The right to water and sanitation by dr soraya sobhrang commissioner

  • Director of Water Supply, Sanitary Education, and Environmental Sanitation of MoRRD stated that MoRRD, in cooperation with United Nations Children’s Fund (UNICEF), has constructed 1,941 deep and semi-deep water wells and 31 water supply grids in different parts of the country as part of the water supply and irrigation scheme, making healthy drinking water available for 534,688 people.

  • In addition, over 3,000 potable water sources were funded by the United States Agency for International Development (USAID) and constructed by private companies in the past two years, making safe potable water and sanitary services available for over 500,000 people in rural areas.

  • In 2010-11, MoRRD alone built 396 semi-deep water wells and 11 water supply grids across the country, supplying safe potable water to 301,625 people. Additionally, 802 semi-deep water wells, 32 water supply grids, one drinking water reservoir, and seven deep water wells were being constructed in different provinces in 1389 (2010/11). Also over 3,000 water sources have been constructed by other organizations in rural areas,


The right to water and sanitation by dr soraya sobhrang commissioner

  • Although the relevant authorities claim that they have designed and implemented many projects to ensure people’s access to water. But access to water is considered a major challenge in rural areas due to consecutive years of drought.

  • The AIHRC HRFM findings reveal that people in rural areas complain about the distant of water collecting poits. In 2009-10, 67.3 percent of interviewees said they had to walk for less than 15 minutes (one way) to reach the water source, 25 percent reported that they had to walk for over 15 minutes to reach the water source, and 7.7 percent stated that they had to walk for over an hour to reach to the water collecting points.

  • The AIHRC HRFM findings reveal that most people have problems over water. In 2009-10, 59.1 percent of interviewees said they had problems over water, while this was increased to 62.6 percent of interviewees in 2010-11.

  • In 1389 (2010/11), 43.1 percent of interviewees said that the water they use is not clean and healthy, 19.3 percent reported that they use water sources jointly with animals, 4.9 percent stated that they purchase water, 4.6 percent do not have access to adequate water, and 4.6 percent have access to water that is saline.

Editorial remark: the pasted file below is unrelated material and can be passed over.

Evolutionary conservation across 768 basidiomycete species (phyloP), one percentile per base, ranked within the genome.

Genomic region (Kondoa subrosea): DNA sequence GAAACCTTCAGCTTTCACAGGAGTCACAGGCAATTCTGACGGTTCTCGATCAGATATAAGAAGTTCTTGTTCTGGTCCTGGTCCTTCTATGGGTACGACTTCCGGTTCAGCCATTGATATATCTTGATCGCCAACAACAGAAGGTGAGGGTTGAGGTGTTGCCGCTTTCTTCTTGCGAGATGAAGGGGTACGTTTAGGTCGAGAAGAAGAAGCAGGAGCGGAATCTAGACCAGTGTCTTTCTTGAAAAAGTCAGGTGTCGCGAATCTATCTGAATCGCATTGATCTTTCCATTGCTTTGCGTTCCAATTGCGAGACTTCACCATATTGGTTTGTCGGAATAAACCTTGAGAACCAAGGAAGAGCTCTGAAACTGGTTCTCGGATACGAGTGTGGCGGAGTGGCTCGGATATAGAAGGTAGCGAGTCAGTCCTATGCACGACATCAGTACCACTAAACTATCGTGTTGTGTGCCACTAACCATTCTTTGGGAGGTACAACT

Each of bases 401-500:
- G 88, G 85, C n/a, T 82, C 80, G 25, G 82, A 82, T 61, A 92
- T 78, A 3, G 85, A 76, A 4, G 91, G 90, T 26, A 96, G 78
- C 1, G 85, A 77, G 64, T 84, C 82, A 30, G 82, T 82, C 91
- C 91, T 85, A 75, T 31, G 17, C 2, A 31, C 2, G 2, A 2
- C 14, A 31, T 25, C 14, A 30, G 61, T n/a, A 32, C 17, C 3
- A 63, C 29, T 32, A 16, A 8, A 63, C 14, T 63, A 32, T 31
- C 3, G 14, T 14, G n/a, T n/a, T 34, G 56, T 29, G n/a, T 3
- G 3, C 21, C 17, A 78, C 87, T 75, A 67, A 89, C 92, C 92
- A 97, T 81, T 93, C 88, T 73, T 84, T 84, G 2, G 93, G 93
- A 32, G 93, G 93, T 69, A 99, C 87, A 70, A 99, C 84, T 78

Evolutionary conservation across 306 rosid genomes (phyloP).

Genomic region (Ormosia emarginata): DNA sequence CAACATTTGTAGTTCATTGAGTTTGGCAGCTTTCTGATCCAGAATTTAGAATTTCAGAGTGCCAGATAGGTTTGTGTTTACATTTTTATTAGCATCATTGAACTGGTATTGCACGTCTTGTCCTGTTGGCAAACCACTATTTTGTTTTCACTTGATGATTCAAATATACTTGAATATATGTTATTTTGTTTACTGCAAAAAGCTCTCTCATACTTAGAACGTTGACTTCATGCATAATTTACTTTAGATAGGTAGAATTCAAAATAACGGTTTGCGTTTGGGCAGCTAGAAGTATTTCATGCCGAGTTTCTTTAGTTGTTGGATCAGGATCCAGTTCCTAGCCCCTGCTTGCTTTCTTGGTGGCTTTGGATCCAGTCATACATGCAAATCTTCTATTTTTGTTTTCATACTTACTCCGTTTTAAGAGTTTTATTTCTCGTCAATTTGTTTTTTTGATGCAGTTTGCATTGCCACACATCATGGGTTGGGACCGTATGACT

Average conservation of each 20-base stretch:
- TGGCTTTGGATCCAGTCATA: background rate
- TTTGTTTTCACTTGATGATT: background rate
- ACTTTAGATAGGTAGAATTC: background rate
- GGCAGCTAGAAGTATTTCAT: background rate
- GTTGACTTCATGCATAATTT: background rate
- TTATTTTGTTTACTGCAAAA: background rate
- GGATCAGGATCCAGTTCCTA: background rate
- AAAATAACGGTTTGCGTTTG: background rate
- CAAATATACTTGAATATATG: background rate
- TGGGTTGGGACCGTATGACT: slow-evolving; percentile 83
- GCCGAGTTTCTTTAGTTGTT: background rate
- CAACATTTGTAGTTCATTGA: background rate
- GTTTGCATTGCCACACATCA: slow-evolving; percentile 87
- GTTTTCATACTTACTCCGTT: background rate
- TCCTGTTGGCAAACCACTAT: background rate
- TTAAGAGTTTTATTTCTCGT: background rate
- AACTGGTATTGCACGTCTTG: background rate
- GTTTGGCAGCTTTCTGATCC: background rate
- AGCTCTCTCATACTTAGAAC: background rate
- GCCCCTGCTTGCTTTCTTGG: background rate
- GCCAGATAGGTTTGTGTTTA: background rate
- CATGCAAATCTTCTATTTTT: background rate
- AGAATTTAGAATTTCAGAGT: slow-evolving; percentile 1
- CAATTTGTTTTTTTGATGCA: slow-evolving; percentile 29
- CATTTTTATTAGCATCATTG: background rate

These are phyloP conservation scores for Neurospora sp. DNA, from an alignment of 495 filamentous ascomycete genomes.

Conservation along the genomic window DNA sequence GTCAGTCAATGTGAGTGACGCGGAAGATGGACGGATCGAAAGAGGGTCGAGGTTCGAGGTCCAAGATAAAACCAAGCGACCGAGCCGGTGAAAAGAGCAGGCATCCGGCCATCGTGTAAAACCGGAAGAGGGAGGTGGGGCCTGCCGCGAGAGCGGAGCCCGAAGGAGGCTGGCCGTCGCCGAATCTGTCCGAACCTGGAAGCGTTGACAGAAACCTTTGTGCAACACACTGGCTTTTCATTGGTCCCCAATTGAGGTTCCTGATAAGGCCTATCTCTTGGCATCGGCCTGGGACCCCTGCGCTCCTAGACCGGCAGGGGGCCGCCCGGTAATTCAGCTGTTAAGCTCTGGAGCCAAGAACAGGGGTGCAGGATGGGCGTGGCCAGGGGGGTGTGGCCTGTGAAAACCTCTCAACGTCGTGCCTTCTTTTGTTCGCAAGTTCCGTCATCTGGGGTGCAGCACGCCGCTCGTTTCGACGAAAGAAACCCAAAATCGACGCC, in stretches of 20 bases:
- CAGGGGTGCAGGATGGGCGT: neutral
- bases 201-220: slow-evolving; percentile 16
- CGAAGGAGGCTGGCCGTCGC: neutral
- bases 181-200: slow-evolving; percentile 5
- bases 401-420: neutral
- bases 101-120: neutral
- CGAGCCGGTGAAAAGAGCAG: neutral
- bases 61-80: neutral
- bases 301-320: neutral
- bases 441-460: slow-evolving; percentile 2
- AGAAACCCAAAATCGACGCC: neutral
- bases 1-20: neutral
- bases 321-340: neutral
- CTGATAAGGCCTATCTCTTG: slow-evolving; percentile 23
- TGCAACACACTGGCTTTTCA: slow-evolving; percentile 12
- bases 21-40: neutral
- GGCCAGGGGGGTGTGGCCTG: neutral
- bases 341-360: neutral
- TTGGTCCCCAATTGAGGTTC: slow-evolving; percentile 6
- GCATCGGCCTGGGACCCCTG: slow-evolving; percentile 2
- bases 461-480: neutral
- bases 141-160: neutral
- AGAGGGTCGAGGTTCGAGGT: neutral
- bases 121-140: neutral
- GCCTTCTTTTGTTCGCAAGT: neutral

The right to water and sanitation by dr soraya sobhrang commissioner

  • Kuchis (Nomads), returnees, and IDPs are the vulnerable groups who have manifold problems in accessing healthy water. The AIHRC HRFM findings in 1388 (2009/10) and 1389 (2010/11) indicate that of all 329 kuchi interviewees, 60.5 percent had access to uncovered water sources and 39.5 percent to covered water sources. Also of all 3,096 returnee interviewees, around 31.5 percent had access to uncovered water sources and about 68.5 percent to covered water sources. IDPs have more problems than others in accessing safe water. Around 65.6 percent of IDPs had access to uncovered water sources and about 34.4 percent to covered water sources.

  • Given the widespread nature of these problems, there is no program to effectively address these problems, leading to increasing lack of access to safe, covered water sources, child morbidity and mortality, and spread of communicable water-borne diseases.

  • As mentioned, 55.6 % of interviewees said the water they are using is not clean and healthy. It mean that there is a need to look at the sanitation and canalization system of the country. As there has not been done any accurate survey and study of Afghanistan’s sanitary situation, so there are very little information regarding it.


The right to water and sanitation by dr soraya sobhrang commissioner

Major Challenges:

  • Delay in budget confirmation,

  • Insecurity and poor coordination at the provincial level,

  • Low capacity of the relevant institutions at the provincial level,

  • Low capacity of private companies and NGOs and local development councils,

  • And complicated public logistics system